I see from this article in the UK’s Daily Mail that the Church of England is about to approve sex change operations for married people.
he Church of England is to tell husbands and wives they are free to change gender and stay married.
Its advice means couples will be under no pressure from the CofE to break up or divorce if one of them transitions.
The move is being seen as a shift towards recognition of same-sex marriages. In effect the Church will give its blessing to couples of the same gender, despite its traditional teaching that marriage is between a man and a woman.
The blessing for gender transition within marriage has been approved by the Archbishop of Canterbury, the Most Reverend Justin Welby, and the CofE’s bishops, and will be made public by the Bishop of Newcastle, the Right Reverend Christine Hardman.
She is head of the Pastoral Advisory Group, set up to try to reconcile differences between CofE traditionalists and gay rights activists.
This should really come as no surprise to anyone who has studied the history of the Church of England. Ever since the Elizabethan settlement the tradition in the Church of England has basically been “you may believe whatever you like as long as you remain loyal to the Crown.”
What this meant in practice was not only “you must remain loyal to the Crown” but also “you must therefore adapt the Christian faith to the politics, culture and customs of England in your day.” So, for example, if you visit Lambeth Palace–the London home of the Archbishop of Canterbury–you will see portraits of all his predecessors. The men from the 18th century are shown in the episcopal regalia and one is bemused to see they are all sporting the apron of the Freemasons. At that time the royal family and most of the English establishment were dyed in the wool Freemasons, so a large number of the Church of England clergy also belonged to the Lodge.
The same trends are there in every age in the history of the Church of England since the break with Rome, so it comes as no surprise that the Church of England is still trimming its sails according to the prevailing winds. It was interesting in my own experience in the Church of England when she was debating the question of women’s ordination to the priesthood. The argument was long, but sure enough eventually the old Anglican instinct to adapt to the culture and customs of the day prevailed. Women were ordained as priests and then bishops.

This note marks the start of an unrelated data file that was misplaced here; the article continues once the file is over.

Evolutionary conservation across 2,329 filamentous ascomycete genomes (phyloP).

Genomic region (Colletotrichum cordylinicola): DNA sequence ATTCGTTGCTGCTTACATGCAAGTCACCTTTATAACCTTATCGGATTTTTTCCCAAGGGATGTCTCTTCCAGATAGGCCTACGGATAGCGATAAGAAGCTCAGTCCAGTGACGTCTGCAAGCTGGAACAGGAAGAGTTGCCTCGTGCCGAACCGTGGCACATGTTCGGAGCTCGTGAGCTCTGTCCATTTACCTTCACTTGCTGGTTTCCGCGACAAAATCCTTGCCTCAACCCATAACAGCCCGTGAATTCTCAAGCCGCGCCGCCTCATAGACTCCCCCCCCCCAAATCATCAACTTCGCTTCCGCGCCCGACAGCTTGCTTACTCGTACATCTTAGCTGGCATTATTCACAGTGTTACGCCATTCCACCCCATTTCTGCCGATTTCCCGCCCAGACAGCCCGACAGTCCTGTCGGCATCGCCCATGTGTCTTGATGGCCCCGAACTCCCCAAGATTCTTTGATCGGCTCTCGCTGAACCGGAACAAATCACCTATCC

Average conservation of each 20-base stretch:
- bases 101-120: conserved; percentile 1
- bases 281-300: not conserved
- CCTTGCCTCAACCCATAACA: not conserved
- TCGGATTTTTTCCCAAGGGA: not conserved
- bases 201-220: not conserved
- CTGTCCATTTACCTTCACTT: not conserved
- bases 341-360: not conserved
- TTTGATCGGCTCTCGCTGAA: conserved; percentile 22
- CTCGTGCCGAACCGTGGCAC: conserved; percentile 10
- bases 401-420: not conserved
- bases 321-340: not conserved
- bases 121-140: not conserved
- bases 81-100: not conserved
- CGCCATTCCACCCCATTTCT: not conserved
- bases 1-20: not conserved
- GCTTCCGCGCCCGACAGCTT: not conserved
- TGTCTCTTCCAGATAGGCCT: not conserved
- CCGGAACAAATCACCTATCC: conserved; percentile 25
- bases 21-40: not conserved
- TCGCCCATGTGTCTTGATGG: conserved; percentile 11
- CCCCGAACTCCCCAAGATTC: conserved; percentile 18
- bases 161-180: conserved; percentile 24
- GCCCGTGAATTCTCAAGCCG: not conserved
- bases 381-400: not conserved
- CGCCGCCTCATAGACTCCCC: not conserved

What is curious about the present situation is that the Church of England is now poised not only to accept the transitioning of married persons thus implicitly condoning what would seem to be same sex marriage, but how this state of affairs came about.
The current confusion about human sexuality in the Church of England actually has its roots in decisions taken some ninety years ago. In 1930 the Church of England was the first historic Christian church to condone the use of artificial contraception. This decision (following the Spirit of the Age) opened the way not only to all the abuses predicted by Pope Paul VI, but these abuses also led to a confusion about human sexuality.
The question “What is sex for?” must lead to the question, “What is a man?” and “What is a woman?” A man can only be defined as a father or a potential father. A woman can only be defined as a mother or potential mother. Artificial contraception distorts the meaning of the sexual act and therefore distorts the definition of man and woman.
Of course this confusion did not happen overnight. Thirty years later the sexual revolution blossomed. The pill was widely available and the sexual act became even more separated from procreation. At the same time the feminist and homosexualist movements gathered steam which added more confusion to the complex issue of human sexuality.
The move to ordain women as priests and bishops added to the swirling confusion already existing in society. The Church–which speaks for God–decided that the traditionally male role of priest and father was to be performed by women. Not long after the Church of England added to this confusion with an increasingly bizarre and ambiguous positions on homosexuality.
The decision to recognize and endorse this gender confusion–indeed to bless it–is only the next step in the Church of England’s wh0le sale abandonment of traditional views on human sexuality –and as all things Christian are connected–to the abandonment also of anything recognizable as historic Christianity.
How can I make such a seemingly outrageous (and unecumenical) statement?
It’s common sense really. If human sexuality is open ended, then this must apply across the board. If the gender fluid ideologists are correct then it doesn’t matter whether it was Adam and Steve instead of Adam and Eve. Likewise it doesn’t matter if Mary was actually Martin and Jesus was Jenny.
The fact is God created man and woman in his image. Adam and Eve formed the first marriage and in the fullness of time God sent forth his son, born of a woman (Gal. 4:4)
One has all the compassion in the world for people who are caught up in the present trend of gender confusion, and for their families.
But it doesn’t do anyone real favors to fudge the truth.